All airline passengers flying in and out of Europe are to have their personal data, including bank details, stored on a police database for up to five years in order to combat terrorism, under new plans from the European Commission. Civil liberties campaigners have lambasted the plans as an incursion of privacy, but Prime Minister David Cameron insisted that failure to enact the plans would put lives at risk.
The proposals, published by the Commission today, bring back to the table previous efforts to collect Passenger Name Records (PNR) from airline companies. The records contain 42 pieces of information on every passenger, including bank card details, home address, phone number, and meal preferences such as halal. They are to be stored on a database by police and security services for up to five years, and ministers plan to share the information with foreign jurisdictions worldwide.
A previous attempt to collect detailed data was blocked in the European Parliament following attempts by European leaders to strike a deal with Canada over the sharing of such information. MEPs were concerned that the data may be shared with jurisdictions such as Korea or Russia.
Last December, Prime Minister David Cameron told European leaders in Brussels: “It is wrong that we can get more information from countries outside the EU than from each other.
“There are three threats – returning fighters; airline plots, and terrorists using air travel – and PNR is a simple way to better protect ourselves from these. Quite frankly, the European Parliament is letting us down in terms of keeping our people safe.”
A Downing Street source added: “They have been trying to find ways to stall and block this. Schultz needs to get the rest of MEPs in the same place.
“It’s frankly ridiculous. MEPs may feel relaxed about putting the safety of EU citizens at risk, but that is because they don’t have to take responsibility and leaders do. It’s not right that they should be stopping this.”
On the day of the Je Suis Charlie unity march in Paris, European Interior Ministers, including Britain’s Home Secretary Theresa May, agreed that their main priority in terms of counter-terrorism was to overturn the European Parliament’s opposition to the data sharing plan.
They issued a joint statement announcing a “crucial and urgent need to move toward a European passenger name record system”.
However, civil liberties advocates are still staunchly opposed. Jan Philipp Albrecht, vice-chairman of the European parliament’s civil liberties committee, said: “The commission plans are an affront to the critics of the European parliament and the European court of justice who have said that data retention without any link to a certain risk or suspicion isn’t proportionate.
“It is an open breach of fundamental rights to blanketly retain all passenger data. Instead of a full take of PNR [passenger name record] data, we need a focus on suspects and risk flights. The Paris attacks have shown that mass retention was not effective in fighting jihadis.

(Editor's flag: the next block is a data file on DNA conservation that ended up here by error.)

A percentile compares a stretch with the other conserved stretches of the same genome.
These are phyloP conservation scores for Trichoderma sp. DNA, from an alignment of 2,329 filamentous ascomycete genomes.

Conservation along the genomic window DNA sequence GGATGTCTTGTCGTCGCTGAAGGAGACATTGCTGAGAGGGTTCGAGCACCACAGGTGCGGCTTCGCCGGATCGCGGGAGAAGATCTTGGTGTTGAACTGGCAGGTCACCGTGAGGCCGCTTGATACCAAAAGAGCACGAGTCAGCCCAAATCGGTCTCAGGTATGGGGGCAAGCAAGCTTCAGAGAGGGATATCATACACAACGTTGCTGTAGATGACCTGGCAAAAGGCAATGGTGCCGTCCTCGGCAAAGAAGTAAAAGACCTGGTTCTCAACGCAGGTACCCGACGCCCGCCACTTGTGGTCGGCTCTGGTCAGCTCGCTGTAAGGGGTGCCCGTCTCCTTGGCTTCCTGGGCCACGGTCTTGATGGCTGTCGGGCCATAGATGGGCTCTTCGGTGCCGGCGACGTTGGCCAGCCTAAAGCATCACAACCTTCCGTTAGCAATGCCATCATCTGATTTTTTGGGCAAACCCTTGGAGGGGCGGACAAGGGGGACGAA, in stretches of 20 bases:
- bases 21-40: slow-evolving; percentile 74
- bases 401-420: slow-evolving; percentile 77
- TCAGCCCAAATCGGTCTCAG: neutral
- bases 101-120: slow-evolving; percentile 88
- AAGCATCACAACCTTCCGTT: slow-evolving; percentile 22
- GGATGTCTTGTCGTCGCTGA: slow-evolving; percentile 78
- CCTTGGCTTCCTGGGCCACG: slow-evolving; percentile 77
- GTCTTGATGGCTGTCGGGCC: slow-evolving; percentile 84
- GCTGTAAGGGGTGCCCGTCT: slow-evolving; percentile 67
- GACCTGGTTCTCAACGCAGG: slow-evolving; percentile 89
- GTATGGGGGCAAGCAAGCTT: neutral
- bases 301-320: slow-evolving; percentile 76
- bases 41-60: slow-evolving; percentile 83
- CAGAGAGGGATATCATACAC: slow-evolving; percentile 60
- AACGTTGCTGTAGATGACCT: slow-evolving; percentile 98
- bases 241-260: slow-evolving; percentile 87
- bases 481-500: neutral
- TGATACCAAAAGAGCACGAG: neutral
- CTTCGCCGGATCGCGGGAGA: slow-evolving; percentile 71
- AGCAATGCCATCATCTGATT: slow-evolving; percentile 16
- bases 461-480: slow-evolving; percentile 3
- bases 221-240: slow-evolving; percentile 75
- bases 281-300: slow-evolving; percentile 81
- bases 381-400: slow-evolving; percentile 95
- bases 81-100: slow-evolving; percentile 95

“The proposed surveillance of all travelers is a symbolic measure on the cost of EU citizens’ civil liberties and effective security.”
The plans published today, described as a “workable compromise” by the Commission, include a number of revisions to the proposals put before Parliament previously, such as a reduction in the retention of the full data set from 30 days to 7 days before it is “depersonalised”. It would be retained in such a format for five years. However, depersonalisation only masks the identity of the passenger, but it can be revealed upon application.
Other measures include the introduction of stricter conditions for accessing the records, including the appointment of data protection officers to oversee the records’ use; spelling out passengers rights of access to their own data; and reducing the number of crimes in relation to which the data can be accessed.
In order to circumnavigate opposition in the European Parliament, the new plans also raise the possibility of each member country introducing the measures for flights into and out of their own countries, with an option to review the possibility of tracking internal flights within the EU within two years.
The amendments aren’t enough to satisfy Mr Albrect, who said “It is a joke. They are not safeguards. Depersonalisation does not make the data anonymous. All they have to do is ask a senior officer for the identity to be revealed. What is needed is a targeted approach based on a proper risk assessment of flights to and from different regions and different groups of people.
But his colleague on the European Parliament’s civil liberties committee, British Conservative MEP Timothy Kirkhope, said that the proposals may secure a majority backing. “I want an agreement that safeguards lives and liberties by offering stronger data protection rules whilst also making it much harder for a radicalised fighter to slip back into Europe undetected,” he said earlier this month.
“EU heads of government and home affairs ministers would not ask for this agreement unless there were a clear and present need for it.”